Most regional (as opposed to metropolitan)  fire fighters here  are trained volunteers, not professionals, and several have been killed defending life and property, unpaid, and away from their families at Christmas and New Year. This too has been a major news item here. 

 

 

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Haven't heard a peep about these in the U.S. news.  Sorry you're having to go through it.  Our reporters are too busy trying to un-elect a president to let Americans know what is going on overseas.  Worked as a reporter in rural Oklahoma where small volunteer fire departments and dry conditions are the norm.  I sympathize.

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59 minutes ago, seneschal said:

Haven't heard a peep about these in the U.S. news.  Sorry you're having to go through it.  Our reporters are too busy trying to un-elect a president to let Americans know what is going on overseas.

Congratulations on inserting your domestic opinions ahead of your sympathies.  For what it's worth, I've been aware of both stories with no effort.  I guess it's just a matter of where you look for your news, so maybe that should go to the head of your New Year's Resolution list.

!i!

Edited by Ian Absentia
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SBS TV in Australia shows numerous overseas news broadcasts. This morning Ive seen the Australian Prime Minister heckled  by fire victims on the BBC, American ABC, France 24, and in Italian on TG 1. Also there was a lethal airstrike in Iraq, and Harry Kane is injured again (seperate incidents). As Ian Absentia sugests, I guess its where you look.

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To be fair (and to totally derail Bill's thread), we've inadvertently stumbled into twin maladies of our times -- opinion/entertainment masquerading as news, and the spread of "news deserts."  I don't doubt @seneschal for a moment when he says that stories with more far-reaching impact are displaced by attention-grabbing, and profit-driven, headlines.  And I don't doubt that it's hard for him to find news reporting that's less sensational, less partisan, more broadly-minded, and more factual in a corporate-dominated and demographically-targeted news landscape, both locally and nationally and beyond.  Even from the news outlets that he likes.*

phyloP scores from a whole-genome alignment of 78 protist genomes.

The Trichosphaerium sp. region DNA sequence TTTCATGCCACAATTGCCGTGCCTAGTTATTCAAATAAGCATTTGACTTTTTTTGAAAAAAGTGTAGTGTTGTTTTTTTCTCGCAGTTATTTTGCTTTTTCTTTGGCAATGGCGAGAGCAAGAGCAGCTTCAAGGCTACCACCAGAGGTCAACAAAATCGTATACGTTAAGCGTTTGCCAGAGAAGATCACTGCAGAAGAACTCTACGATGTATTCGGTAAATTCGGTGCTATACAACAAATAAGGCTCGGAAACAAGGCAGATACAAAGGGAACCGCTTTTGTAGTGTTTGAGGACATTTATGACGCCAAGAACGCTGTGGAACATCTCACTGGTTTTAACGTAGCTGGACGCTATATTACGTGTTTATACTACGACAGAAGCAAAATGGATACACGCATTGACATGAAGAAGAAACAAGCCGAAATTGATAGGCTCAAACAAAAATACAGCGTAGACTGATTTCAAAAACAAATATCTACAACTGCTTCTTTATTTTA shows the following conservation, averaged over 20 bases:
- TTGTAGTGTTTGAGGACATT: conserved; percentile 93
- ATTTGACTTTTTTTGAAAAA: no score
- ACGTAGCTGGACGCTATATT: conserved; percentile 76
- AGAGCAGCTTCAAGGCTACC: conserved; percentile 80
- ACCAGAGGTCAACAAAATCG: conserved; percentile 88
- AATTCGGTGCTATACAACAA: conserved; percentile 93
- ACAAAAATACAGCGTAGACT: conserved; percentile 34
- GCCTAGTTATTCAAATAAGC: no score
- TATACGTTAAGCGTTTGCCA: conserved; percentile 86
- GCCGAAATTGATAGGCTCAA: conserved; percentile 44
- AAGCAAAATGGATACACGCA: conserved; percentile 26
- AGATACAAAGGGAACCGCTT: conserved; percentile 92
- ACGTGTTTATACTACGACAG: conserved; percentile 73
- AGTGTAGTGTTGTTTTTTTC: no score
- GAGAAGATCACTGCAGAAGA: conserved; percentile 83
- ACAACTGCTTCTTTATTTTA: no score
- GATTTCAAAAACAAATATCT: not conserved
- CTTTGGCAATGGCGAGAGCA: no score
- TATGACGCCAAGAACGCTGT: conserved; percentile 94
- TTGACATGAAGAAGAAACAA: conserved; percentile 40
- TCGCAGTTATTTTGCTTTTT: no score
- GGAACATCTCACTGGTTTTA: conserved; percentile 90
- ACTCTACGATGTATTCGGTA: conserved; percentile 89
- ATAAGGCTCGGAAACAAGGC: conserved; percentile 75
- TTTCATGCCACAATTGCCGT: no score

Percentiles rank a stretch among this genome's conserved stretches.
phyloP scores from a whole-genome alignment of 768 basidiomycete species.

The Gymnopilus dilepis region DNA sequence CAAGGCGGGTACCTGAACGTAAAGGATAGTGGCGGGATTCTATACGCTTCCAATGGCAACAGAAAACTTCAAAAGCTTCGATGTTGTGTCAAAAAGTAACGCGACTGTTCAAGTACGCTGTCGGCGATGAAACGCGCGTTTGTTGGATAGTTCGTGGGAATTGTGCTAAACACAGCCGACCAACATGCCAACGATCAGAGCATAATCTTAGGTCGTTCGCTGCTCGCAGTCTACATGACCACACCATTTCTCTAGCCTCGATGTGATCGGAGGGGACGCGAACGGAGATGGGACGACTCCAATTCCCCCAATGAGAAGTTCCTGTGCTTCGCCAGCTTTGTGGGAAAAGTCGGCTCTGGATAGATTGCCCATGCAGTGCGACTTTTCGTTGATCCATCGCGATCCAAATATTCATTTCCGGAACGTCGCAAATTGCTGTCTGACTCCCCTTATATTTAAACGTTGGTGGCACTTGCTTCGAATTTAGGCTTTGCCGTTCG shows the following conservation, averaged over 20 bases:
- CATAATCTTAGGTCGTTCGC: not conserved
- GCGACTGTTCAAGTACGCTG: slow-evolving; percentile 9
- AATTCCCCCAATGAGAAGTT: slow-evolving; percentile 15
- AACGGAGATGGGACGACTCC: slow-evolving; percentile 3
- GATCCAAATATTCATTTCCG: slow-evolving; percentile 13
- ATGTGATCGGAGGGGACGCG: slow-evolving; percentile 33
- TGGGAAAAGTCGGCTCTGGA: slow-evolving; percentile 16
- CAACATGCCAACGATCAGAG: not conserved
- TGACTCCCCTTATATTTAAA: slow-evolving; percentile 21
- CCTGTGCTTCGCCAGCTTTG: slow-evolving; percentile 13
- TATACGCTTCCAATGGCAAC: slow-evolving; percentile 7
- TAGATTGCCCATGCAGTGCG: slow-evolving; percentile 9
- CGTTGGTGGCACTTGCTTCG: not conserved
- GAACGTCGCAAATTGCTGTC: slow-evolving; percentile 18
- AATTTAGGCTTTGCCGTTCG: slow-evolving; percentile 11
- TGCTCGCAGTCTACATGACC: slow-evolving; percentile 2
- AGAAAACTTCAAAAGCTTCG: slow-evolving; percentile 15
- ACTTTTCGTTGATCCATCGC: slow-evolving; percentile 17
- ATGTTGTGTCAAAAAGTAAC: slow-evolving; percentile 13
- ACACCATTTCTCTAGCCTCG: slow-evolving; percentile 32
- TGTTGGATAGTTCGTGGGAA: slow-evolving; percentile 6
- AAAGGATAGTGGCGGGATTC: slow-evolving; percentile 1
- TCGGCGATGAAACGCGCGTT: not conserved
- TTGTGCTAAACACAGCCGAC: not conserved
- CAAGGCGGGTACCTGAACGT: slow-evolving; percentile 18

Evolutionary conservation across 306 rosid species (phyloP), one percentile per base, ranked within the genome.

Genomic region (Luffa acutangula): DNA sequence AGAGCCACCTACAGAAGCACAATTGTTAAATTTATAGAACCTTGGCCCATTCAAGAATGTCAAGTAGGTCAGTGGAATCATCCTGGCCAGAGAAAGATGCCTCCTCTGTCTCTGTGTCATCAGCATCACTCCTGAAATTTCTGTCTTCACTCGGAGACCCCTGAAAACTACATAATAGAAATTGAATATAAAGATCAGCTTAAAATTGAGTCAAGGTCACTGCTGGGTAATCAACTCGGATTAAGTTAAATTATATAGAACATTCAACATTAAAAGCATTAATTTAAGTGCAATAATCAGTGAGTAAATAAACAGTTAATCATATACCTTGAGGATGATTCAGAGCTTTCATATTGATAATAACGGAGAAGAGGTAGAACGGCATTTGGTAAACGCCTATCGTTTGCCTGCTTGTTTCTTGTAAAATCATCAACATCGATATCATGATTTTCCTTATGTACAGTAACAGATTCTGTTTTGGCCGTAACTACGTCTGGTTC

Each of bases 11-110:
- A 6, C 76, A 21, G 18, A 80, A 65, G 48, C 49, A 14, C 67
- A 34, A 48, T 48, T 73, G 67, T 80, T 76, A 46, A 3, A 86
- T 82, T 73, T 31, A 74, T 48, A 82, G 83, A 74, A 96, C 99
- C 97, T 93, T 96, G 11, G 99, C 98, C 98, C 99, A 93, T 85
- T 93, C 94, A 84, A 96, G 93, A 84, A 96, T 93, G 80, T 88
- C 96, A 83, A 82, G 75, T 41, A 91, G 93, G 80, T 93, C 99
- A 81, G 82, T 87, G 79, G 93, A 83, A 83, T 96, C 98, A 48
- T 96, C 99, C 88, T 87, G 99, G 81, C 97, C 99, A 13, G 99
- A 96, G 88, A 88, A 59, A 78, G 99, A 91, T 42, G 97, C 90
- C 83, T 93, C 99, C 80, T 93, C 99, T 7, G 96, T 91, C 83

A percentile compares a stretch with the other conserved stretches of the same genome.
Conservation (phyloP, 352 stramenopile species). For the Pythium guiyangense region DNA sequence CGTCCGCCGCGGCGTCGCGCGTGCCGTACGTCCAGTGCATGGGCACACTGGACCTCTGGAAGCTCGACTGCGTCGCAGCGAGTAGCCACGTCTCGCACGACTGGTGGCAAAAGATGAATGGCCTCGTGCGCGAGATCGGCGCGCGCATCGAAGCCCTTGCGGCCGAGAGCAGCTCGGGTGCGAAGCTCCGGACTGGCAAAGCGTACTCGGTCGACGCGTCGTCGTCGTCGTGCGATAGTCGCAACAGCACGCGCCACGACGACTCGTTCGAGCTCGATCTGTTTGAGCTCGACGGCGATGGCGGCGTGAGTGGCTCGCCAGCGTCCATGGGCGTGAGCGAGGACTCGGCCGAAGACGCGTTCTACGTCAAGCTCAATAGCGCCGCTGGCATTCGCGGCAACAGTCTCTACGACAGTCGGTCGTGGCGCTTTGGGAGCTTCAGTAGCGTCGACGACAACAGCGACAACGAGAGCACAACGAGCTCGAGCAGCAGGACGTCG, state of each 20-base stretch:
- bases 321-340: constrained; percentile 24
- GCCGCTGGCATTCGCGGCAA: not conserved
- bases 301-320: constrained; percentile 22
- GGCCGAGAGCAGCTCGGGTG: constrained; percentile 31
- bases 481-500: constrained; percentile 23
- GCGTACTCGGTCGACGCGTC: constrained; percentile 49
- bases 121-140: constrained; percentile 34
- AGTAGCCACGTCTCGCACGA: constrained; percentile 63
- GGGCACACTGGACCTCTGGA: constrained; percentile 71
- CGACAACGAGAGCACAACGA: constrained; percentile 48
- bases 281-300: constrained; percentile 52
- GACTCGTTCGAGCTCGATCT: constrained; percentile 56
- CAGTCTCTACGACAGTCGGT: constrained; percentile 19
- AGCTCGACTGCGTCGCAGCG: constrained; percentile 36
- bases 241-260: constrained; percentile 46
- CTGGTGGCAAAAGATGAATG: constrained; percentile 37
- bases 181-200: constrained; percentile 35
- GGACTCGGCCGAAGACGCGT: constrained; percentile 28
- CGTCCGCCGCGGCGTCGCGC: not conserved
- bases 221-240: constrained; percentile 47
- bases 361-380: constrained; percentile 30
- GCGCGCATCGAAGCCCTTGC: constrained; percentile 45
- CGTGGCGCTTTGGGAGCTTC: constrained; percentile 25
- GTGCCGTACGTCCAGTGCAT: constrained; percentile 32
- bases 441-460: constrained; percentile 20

You don't have to read them all (yes, it does help to actually read rather than watch), but at the very least, compare headlines from competing sources.  That's one thing the Internet is good for.  Start by typing just the word "news" into Google and see where that takes you.  And if you find yourself agreeing too often with the reporting you read or watch or listen to, look a little farther afield to see what someone else is saying.

!i!

[*Though I do object to his regular and thinly-veiled efforts to insert clearly biased political editorial.  So much for my efforts at a group-hug.]

Edited by Ian Absentia

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On 1/2/2020 at 12:25 PM, seneschal said:

Haven't heard a peep about these in the U.S. news.

They have been all over my news headlines online... and yes, I'm looking at mainstream domestic US news, multiple sources.  I'm not sure what your sources are, but suggest you broaden your filters.  It sounds possible that you've gotten into a search-result bubble without even realizing it.

 

On 1/2/2020 at 12:25 PM, seneschal said:

Worked as a reporter in rural Oklahoma where small volunteer fire departments and dry conditions are the norm.  I sympathize.

They have the same norms, but the conditions are much worse than "normal."  They've been having a heat-wave for months already, and temps are forecast to be over 100F, + high winds fanning+driving the flames.   Scores -- sometimes hundreds -- of separate fires all over the nation (the normal practice of shifting resources from "low-risk" areas to high-risk is... risky).  At least 20 dead, more missing or injured; over 12 million acres burned (that's a quarter of Oklahoma), hundreds of homes burned, and no real relief forecast any time soon... indeed they're bracing for worsening conditions in the next 1-3 days.